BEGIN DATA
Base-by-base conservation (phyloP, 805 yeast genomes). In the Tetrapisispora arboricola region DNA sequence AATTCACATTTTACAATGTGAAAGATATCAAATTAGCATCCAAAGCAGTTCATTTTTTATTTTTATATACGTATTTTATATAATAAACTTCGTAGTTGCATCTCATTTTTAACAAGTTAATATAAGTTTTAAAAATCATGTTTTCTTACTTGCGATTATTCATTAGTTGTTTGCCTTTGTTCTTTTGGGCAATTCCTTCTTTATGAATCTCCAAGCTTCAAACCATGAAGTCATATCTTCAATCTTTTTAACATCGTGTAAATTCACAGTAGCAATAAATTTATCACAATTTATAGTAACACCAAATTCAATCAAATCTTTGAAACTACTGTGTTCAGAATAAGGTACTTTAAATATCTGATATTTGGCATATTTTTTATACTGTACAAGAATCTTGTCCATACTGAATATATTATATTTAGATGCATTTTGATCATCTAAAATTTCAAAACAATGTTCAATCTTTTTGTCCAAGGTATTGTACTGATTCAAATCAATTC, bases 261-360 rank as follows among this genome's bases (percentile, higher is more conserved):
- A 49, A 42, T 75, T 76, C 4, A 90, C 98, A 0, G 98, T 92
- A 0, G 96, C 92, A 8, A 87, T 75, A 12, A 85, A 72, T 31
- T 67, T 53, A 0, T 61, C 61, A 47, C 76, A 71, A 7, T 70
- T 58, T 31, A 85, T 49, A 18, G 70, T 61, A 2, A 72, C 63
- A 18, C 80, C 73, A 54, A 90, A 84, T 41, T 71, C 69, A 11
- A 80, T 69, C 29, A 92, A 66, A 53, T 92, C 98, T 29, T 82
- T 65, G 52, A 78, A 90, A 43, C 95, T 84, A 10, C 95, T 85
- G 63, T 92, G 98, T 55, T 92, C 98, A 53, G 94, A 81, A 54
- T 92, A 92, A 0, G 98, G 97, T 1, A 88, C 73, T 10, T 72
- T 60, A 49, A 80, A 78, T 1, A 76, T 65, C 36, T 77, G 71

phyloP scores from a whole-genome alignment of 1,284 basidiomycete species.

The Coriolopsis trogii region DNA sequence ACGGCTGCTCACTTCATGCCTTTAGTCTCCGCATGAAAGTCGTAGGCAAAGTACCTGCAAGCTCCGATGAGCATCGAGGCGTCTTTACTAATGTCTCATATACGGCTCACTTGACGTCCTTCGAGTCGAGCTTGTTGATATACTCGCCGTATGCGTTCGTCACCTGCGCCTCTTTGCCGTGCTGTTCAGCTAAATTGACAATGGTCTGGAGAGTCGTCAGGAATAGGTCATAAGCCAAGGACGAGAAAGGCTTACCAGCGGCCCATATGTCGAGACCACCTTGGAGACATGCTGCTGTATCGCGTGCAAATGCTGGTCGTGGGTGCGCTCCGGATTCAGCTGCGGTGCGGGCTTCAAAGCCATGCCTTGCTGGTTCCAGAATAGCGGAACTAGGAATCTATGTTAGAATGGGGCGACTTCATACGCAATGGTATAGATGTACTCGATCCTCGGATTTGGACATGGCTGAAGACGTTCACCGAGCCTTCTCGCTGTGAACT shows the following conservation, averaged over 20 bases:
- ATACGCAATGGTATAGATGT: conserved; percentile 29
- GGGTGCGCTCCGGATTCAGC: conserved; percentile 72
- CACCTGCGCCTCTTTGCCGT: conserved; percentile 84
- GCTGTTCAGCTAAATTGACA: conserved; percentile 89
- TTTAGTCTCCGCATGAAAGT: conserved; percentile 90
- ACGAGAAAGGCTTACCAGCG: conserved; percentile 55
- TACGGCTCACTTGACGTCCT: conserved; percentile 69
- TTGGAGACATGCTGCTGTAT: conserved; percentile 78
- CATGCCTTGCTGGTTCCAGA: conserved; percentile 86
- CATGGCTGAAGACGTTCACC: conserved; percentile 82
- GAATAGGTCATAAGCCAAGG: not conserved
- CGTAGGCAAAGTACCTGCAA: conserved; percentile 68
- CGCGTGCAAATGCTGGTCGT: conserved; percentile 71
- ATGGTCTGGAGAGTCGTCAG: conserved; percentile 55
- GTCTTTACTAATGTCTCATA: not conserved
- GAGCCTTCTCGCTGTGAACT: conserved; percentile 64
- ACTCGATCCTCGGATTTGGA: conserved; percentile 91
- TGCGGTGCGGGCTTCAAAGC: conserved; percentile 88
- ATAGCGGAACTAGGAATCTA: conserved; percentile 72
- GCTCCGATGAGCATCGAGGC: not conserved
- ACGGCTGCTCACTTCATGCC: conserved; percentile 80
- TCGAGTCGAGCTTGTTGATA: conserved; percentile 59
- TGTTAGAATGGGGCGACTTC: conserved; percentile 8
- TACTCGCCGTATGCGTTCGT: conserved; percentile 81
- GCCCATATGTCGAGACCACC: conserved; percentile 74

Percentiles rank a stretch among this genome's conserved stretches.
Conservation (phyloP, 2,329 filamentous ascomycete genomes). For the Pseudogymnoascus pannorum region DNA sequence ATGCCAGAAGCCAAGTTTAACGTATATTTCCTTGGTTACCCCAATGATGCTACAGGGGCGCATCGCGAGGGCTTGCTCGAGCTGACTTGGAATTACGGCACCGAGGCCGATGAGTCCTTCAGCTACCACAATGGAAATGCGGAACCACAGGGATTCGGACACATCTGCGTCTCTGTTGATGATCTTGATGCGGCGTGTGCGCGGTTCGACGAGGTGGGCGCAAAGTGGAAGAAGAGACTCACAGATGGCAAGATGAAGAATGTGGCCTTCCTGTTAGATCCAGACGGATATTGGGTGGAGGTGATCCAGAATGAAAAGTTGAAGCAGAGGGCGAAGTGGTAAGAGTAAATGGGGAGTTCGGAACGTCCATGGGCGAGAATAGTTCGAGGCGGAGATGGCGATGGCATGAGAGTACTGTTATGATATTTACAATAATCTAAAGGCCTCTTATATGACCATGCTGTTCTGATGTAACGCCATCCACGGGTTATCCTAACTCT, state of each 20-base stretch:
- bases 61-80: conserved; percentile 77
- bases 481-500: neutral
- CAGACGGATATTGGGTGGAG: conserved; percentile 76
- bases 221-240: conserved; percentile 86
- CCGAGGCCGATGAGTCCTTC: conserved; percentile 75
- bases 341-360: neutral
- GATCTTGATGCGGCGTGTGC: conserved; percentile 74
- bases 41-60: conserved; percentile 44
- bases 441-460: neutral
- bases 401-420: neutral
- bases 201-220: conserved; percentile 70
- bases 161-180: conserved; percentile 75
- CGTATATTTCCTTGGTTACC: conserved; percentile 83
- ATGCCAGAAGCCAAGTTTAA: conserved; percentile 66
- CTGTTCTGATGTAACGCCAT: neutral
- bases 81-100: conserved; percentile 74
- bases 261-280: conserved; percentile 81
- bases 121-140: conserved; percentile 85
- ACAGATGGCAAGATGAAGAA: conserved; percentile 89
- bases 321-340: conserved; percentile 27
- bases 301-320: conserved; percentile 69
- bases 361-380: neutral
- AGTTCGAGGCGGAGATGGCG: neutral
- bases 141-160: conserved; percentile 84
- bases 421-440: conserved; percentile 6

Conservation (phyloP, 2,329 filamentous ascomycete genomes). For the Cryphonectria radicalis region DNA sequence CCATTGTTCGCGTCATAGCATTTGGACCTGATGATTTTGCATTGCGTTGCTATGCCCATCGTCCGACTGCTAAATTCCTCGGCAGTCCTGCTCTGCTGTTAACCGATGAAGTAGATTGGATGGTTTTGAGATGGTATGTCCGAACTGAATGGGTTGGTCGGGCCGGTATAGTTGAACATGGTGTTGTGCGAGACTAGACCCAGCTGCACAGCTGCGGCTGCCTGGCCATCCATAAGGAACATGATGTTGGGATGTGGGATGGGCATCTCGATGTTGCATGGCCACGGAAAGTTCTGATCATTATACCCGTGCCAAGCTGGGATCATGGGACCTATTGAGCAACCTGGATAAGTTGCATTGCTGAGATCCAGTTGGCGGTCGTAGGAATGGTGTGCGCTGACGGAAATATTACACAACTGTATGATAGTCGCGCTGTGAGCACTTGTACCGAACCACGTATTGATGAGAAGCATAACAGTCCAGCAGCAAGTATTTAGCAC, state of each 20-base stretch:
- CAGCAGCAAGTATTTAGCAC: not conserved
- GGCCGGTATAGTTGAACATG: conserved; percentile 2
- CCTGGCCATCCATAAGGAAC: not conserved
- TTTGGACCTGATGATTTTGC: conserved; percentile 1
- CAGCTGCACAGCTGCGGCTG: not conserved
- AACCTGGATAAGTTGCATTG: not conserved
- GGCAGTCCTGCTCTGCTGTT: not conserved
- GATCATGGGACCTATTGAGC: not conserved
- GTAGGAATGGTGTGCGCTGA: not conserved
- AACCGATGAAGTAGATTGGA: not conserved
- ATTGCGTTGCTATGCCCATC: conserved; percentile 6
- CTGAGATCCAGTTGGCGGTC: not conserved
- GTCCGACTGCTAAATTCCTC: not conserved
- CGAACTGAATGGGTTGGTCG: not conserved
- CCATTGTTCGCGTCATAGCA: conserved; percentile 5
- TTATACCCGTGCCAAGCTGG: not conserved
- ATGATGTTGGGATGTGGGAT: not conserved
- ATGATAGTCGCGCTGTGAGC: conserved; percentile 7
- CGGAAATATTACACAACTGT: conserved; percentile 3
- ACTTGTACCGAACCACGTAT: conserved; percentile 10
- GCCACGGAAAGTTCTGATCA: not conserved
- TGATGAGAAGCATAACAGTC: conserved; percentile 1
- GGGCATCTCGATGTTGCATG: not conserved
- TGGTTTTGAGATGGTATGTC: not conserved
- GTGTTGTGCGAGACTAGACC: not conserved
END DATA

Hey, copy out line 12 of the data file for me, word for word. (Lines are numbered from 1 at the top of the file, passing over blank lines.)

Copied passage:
phyloP scores from a whole-genome alignment of 1,284 basidiomycete species.